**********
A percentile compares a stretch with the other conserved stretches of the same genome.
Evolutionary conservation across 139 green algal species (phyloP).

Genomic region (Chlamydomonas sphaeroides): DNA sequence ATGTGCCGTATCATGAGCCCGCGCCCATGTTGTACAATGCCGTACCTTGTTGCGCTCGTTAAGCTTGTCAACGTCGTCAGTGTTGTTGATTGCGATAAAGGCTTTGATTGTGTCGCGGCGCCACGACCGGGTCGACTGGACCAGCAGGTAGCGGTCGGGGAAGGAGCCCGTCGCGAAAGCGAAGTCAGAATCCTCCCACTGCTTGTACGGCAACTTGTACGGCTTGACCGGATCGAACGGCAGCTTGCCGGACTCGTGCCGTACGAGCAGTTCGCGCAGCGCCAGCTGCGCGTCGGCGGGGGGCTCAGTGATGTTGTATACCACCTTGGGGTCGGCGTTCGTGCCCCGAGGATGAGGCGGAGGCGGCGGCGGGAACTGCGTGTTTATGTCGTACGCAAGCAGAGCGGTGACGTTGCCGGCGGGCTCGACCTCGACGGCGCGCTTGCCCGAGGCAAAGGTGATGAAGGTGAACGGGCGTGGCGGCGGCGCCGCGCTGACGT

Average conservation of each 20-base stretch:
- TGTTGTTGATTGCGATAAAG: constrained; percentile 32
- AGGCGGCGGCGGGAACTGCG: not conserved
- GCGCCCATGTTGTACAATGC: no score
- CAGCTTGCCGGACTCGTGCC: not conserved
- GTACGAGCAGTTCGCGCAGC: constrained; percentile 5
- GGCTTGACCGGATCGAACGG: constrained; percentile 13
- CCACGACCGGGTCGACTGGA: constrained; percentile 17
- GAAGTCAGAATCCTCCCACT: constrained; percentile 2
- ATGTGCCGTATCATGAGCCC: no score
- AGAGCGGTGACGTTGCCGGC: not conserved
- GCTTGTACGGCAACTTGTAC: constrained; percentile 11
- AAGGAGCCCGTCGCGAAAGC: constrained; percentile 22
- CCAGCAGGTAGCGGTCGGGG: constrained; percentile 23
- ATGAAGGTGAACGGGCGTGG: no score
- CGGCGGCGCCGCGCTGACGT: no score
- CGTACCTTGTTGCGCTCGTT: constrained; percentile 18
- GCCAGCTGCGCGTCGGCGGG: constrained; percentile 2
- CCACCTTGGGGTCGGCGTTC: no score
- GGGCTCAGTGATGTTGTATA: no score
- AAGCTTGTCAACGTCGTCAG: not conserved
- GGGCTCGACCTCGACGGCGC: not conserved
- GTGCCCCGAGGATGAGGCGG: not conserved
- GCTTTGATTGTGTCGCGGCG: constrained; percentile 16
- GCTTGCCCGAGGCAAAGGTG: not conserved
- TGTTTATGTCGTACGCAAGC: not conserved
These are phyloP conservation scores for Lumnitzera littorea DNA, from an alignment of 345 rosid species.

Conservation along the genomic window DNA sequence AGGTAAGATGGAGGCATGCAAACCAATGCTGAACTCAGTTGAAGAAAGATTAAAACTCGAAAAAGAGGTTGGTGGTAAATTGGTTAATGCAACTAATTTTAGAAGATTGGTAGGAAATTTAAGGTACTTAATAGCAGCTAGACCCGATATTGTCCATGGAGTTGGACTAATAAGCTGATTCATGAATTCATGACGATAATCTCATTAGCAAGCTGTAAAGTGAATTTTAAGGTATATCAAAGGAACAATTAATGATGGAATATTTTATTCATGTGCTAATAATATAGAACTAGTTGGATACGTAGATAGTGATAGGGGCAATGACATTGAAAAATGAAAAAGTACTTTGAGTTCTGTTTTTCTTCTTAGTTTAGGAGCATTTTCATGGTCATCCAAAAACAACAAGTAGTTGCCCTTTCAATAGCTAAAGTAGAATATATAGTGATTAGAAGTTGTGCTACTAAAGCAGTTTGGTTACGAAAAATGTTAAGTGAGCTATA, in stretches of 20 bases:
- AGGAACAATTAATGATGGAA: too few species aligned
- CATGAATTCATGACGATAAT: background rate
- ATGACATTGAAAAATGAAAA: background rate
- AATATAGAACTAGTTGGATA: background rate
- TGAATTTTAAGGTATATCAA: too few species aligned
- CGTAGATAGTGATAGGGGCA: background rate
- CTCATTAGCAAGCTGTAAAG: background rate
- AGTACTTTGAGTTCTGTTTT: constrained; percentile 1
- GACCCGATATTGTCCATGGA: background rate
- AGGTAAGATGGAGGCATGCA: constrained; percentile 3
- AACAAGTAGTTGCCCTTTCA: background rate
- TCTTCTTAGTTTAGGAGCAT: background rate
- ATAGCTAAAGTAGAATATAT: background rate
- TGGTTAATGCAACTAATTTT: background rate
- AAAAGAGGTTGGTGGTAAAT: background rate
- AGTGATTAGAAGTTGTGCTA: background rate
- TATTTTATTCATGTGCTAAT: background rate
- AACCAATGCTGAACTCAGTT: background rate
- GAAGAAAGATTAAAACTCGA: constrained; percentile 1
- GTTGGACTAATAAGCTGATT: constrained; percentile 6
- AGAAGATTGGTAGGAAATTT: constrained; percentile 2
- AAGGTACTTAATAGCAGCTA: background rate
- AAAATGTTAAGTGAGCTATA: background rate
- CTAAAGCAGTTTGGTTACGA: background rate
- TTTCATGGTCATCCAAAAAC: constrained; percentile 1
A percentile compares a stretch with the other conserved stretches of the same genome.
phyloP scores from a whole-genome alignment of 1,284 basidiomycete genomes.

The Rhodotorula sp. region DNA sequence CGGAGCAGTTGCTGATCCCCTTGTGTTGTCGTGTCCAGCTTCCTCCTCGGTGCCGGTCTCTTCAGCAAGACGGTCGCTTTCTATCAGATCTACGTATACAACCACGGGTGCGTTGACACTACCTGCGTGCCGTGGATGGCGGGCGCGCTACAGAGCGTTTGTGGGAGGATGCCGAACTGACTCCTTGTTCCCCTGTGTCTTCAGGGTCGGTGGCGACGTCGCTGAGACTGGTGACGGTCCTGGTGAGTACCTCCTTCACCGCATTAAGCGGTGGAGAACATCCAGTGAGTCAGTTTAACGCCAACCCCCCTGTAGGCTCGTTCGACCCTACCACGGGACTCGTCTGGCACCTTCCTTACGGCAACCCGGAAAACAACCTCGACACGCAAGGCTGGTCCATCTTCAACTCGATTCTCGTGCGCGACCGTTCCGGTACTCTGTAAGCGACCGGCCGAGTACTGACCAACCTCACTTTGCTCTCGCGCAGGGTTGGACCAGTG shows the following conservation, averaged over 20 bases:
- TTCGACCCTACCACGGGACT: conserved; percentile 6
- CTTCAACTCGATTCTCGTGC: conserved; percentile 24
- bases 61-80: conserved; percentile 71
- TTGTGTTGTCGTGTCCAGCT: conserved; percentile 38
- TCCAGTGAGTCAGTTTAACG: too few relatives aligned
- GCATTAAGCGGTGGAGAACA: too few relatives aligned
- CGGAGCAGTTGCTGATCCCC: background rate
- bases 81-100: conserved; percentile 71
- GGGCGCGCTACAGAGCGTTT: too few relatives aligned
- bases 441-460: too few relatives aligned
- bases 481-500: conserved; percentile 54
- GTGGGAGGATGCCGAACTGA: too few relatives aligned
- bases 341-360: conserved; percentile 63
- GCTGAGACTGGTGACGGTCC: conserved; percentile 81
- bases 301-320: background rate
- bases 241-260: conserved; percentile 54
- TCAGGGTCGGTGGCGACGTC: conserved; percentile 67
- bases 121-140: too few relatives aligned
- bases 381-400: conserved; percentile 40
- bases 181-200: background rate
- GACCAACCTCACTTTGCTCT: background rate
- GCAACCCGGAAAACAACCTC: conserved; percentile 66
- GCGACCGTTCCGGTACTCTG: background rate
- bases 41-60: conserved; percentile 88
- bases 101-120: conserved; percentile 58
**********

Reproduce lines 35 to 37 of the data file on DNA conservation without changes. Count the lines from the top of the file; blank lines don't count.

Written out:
- AATATAGAACTAGTTGGATA: background rate
- TGAATTTTAAGGTATATCAA: too few species aligned
- CGTAGATAGTGATAGGGGCA: background rate